Friday, October 30, 2015

MSSA and MRSA: Both are dangerous!

File:Staphylococcus aureus, 50,000x, USDA, ARS, EMU.jpgJessica Ericson and co-workers recently published a remarkable investigation of invasive Staphylococcus aureus infection in hospitalized infants. In it they describe a retrospective multicenter study of 348 NICUs in which a group of 3888 infants suffered invasive S. aureus infection between 1997 and 2012. They compare the demographics and mortality of infants with invasive MRSA and MSSA; determine the relative annual proportions of MSSA and MRSA; and calculate the risk of death after an invasive MSSA and MRSA infection. It's a fascinating study and I recommend reading it.

Among other results, they find that infant mortality following invasive MRSA and MSSA infection is essentially the same. Moreover, in their cohort of patients, MSSA was responsible for a larger burden of disease and death in infants than MRSA. Based on their findings, and consistent with previous studies, the authors recommend that
Measures to prevent S. aureus infection should include MSSA in addition to MRSA.
This is an important point. The goal of infection prevention is to protect patients; both MRSA and MSSA are deadly, so we should be mindful of each. Commonly, patients are screened for MRSA carriage only, and isolated and decolonized if found to be positive. Previous research suggests that it may be possible to reduce the incidence of both MRSA and MSSA infection by screening for S. aureus universally, and this latest study shows why this is critically important.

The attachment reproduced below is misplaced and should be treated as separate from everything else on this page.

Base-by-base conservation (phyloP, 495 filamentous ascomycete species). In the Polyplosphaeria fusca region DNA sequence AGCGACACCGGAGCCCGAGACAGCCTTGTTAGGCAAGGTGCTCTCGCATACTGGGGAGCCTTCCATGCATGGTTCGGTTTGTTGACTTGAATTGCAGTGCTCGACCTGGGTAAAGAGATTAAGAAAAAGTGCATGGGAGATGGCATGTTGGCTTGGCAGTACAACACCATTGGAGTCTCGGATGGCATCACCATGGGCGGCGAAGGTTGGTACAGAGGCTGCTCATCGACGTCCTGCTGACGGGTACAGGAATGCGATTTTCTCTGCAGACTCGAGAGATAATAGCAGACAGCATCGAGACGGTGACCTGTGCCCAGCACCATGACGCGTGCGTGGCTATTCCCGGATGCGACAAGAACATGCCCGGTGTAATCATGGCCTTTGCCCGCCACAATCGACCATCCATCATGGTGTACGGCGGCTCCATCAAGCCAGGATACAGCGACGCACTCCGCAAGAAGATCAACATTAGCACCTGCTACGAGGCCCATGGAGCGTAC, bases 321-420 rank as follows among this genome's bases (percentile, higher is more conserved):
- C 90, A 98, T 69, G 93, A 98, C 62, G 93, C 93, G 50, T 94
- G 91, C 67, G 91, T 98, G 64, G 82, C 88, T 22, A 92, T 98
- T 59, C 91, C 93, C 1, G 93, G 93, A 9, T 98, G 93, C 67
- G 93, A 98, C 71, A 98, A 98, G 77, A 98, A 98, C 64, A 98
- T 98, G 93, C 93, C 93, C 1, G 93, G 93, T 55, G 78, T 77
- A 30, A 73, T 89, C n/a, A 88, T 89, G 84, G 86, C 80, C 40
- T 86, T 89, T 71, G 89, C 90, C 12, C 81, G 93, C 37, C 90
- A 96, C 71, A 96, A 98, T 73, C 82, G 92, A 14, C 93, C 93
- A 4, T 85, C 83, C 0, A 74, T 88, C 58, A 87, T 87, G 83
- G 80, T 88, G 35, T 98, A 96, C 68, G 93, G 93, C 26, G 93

After drafting this post I realized that Mike Edmond, on the Controversies in Hospital Infection Prevention blog, had already written a great piece in connection with this paper. You should read the post. In it, he captures the issue powerfully in a single line: 
I often joke that I've never had a patient tell me that they don't want a MRSA infection, but they'll take an MSSA infection. 
Indeed, both pathogens deserve attention and respect, as has long been known

(image source: Wikipedia)

Saturday, October 24, 2015

Rift Valley fever and the problem of forecasting
The notion that prediction is difficult, especially about the future, is absolutely true in the domain of infectious disease. Despite the difficulty we must try, and I think there's reason for hope, given recent studies utilizing powerful machine learning techniques and diverse data. There's much innovation being brought to the issue.

Recently, a topic I've written about in the past has appeared in the news: Forecasting of Rift Valley fever (RVF) in East Central Africa. Bernard Bett has written a thoughtful piece on the PLoS Translational Global Health blog, which I recommend reading, examining the gamut of public health tools and responses needed in order to combat RVF. He begins by framing the issue succinctly, 
Recent climate predictions suggest East Africa may be in line for an epidemic of Rift Valley fever -- an infectious disease which can hit people, their livestock and livelihoods, and national economies hard. Data from the Climate Prediction Centre and the International Research Institute for Climate and Society suggest there is a 99.9% chance there will be an El Niño occurrence this year, with a 90% chance it will last until March/April 2016. At least two of the most recent Rift Valley fever epidemics in East Africa -- those in 1997/98 and 2006/2007 -- were associated with El Niño weather patterns, with Kenya suffering losses amounting to US$32 million in the most recent. Given the strong predictions of an El Niño occurrence, and the established association between El Niño and Rift Valley fever risk, countries in the Horn of Africa need to start laying out measures to manage the developing risk. . .